Niagara Gazette — WHEATFIELD — Residents got what they were looking for when a public hearing to establish a moratorium to delay the use of equate on town farms resulted in the planning of a public hearing to completely ban the use of the product.
Residents from Wheatfield and surrounding communities lined up to share their concerns. Several hundred petitions were turned over to the board while concerned citizens called on their officials to skip the moratorium and immediately ban the substance in the interest of protecting citizens.
"One, we'll be asking for a reassessment of our home," said resident Gina Roe, outlining her plan of action before the board came to their decision. "And we'll be moving. We'll probably move to Erie County."
Some time after Roe made the comment, Nate Carr, a representative of Quasar discussed Quasar's attempt to level with Wheatfield residents, noting that they had taken the proposed five million gallon tank off the table and were investigating other options.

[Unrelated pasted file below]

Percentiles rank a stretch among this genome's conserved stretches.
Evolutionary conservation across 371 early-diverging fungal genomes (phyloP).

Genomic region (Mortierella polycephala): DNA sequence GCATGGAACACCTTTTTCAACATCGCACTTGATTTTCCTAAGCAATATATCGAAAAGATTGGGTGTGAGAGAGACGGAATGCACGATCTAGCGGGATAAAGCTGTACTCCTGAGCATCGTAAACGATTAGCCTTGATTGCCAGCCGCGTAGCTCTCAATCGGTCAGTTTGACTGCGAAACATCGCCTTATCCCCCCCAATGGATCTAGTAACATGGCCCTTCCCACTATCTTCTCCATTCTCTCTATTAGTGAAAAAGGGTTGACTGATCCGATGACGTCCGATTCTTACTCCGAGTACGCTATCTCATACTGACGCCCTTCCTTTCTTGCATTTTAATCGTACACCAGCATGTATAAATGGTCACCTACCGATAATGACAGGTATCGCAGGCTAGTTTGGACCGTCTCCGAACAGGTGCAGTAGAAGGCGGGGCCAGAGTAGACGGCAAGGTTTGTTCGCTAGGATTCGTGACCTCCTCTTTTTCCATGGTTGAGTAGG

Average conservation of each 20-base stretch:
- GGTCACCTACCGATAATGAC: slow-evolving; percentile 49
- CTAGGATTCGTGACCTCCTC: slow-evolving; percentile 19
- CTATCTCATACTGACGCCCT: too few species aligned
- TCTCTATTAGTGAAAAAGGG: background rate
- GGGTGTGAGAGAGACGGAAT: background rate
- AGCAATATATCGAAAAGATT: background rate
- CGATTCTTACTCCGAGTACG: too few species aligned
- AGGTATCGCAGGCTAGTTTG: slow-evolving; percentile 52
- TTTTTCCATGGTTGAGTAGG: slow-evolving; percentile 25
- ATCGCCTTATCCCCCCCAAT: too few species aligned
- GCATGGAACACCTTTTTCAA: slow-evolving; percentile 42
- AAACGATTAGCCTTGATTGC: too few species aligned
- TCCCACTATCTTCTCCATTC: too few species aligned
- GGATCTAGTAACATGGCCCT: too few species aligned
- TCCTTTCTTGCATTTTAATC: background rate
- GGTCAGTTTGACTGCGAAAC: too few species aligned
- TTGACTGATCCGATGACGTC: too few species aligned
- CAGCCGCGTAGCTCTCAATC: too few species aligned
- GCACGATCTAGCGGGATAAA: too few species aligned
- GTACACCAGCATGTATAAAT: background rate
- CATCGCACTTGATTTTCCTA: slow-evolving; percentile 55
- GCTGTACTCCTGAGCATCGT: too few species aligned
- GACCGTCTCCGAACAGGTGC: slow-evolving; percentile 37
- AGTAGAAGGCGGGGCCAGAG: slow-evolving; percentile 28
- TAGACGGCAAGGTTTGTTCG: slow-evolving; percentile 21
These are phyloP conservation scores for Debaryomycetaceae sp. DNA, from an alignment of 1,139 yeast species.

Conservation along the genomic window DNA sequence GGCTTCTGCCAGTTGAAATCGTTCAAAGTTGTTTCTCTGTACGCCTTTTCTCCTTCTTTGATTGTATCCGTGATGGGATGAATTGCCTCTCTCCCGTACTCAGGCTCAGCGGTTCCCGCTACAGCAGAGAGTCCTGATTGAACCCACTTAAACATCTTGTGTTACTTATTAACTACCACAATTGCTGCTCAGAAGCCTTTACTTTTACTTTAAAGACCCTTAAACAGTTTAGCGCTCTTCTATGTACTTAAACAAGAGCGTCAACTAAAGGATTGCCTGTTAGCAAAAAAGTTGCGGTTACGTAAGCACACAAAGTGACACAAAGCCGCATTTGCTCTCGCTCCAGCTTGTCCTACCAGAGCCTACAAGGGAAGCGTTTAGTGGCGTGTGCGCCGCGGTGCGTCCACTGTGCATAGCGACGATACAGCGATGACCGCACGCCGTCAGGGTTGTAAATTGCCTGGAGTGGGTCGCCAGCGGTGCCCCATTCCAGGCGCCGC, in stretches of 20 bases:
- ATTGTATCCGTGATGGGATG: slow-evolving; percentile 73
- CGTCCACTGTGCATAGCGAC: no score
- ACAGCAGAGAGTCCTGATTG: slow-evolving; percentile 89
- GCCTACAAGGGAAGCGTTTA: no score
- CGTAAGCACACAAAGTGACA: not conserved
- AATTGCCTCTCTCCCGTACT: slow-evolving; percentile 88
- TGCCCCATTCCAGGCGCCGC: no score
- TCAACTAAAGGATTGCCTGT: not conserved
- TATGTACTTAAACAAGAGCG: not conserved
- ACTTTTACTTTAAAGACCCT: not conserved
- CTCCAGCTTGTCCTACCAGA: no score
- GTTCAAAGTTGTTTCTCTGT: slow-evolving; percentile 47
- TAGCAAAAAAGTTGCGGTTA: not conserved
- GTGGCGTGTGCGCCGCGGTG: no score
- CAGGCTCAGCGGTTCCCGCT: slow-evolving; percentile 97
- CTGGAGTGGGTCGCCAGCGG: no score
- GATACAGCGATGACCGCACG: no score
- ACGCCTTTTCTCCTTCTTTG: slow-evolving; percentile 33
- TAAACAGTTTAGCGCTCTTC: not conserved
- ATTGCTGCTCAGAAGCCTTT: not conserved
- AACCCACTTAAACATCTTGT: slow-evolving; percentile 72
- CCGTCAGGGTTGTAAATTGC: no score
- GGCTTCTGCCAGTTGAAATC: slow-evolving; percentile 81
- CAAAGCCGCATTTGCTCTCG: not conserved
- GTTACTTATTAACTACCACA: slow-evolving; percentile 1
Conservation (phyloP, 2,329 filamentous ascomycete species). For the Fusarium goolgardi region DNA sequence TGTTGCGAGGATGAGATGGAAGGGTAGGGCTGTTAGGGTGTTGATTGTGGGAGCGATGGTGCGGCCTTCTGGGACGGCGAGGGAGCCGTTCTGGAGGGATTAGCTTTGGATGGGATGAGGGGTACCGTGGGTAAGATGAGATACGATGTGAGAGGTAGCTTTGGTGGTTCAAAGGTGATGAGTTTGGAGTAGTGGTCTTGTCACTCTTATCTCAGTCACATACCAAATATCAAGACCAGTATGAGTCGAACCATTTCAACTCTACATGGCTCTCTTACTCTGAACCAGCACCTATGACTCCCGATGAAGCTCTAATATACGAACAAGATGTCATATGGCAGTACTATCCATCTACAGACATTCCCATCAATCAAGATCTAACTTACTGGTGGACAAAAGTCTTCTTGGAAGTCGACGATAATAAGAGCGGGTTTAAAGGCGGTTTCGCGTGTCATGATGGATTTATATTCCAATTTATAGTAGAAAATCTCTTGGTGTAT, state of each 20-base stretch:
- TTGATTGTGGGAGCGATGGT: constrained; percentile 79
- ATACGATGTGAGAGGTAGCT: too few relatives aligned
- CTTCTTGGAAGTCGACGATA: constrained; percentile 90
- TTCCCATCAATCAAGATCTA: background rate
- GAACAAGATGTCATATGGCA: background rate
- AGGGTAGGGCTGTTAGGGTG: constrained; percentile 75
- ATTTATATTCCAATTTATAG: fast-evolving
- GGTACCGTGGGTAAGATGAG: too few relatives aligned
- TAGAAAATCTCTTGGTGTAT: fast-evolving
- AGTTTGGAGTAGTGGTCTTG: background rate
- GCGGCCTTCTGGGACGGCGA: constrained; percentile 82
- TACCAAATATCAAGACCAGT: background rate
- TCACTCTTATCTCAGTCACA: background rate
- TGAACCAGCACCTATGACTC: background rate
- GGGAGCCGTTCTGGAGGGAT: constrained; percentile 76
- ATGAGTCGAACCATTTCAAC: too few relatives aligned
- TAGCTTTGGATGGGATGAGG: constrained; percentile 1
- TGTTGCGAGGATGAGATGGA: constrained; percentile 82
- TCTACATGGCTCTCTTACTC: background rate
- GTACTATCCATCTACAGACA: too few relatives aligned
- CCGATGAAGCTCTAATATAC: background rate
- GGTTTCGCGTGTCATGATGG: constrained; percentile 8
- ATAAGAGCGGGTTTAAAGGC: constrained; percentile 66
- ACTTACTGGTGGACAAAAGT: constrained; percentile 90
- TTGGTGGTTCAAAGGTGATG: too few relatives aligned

Town Attorney Robert O'Toole believed that a moratorium would allow a reasonable amount of time to research the issues and amend town law in the most appropriate fashion.
"To immediately adopt a law to outlaw equate is the wrong thing to do," said O'Toole. "A moratorium does that in the short run. It gives the towns time to put together a well thought out law. One that is supported by research, science and our environmental consultants."
Residents responded negatively to this, reminding the board of the Love Canal catastrophe. They compared the two situations, asking what the immediate and long-term impact would be on the health of residents of Wheatfield and nearby communities. They also noted what happened to Love Canal area property values.
Renee Gibson of North Tonawanda says she has suffered with severe heart problems and even cancer, which she was born with, as a result of the contamination from a landfill near her property. She urged the board to "think of the children."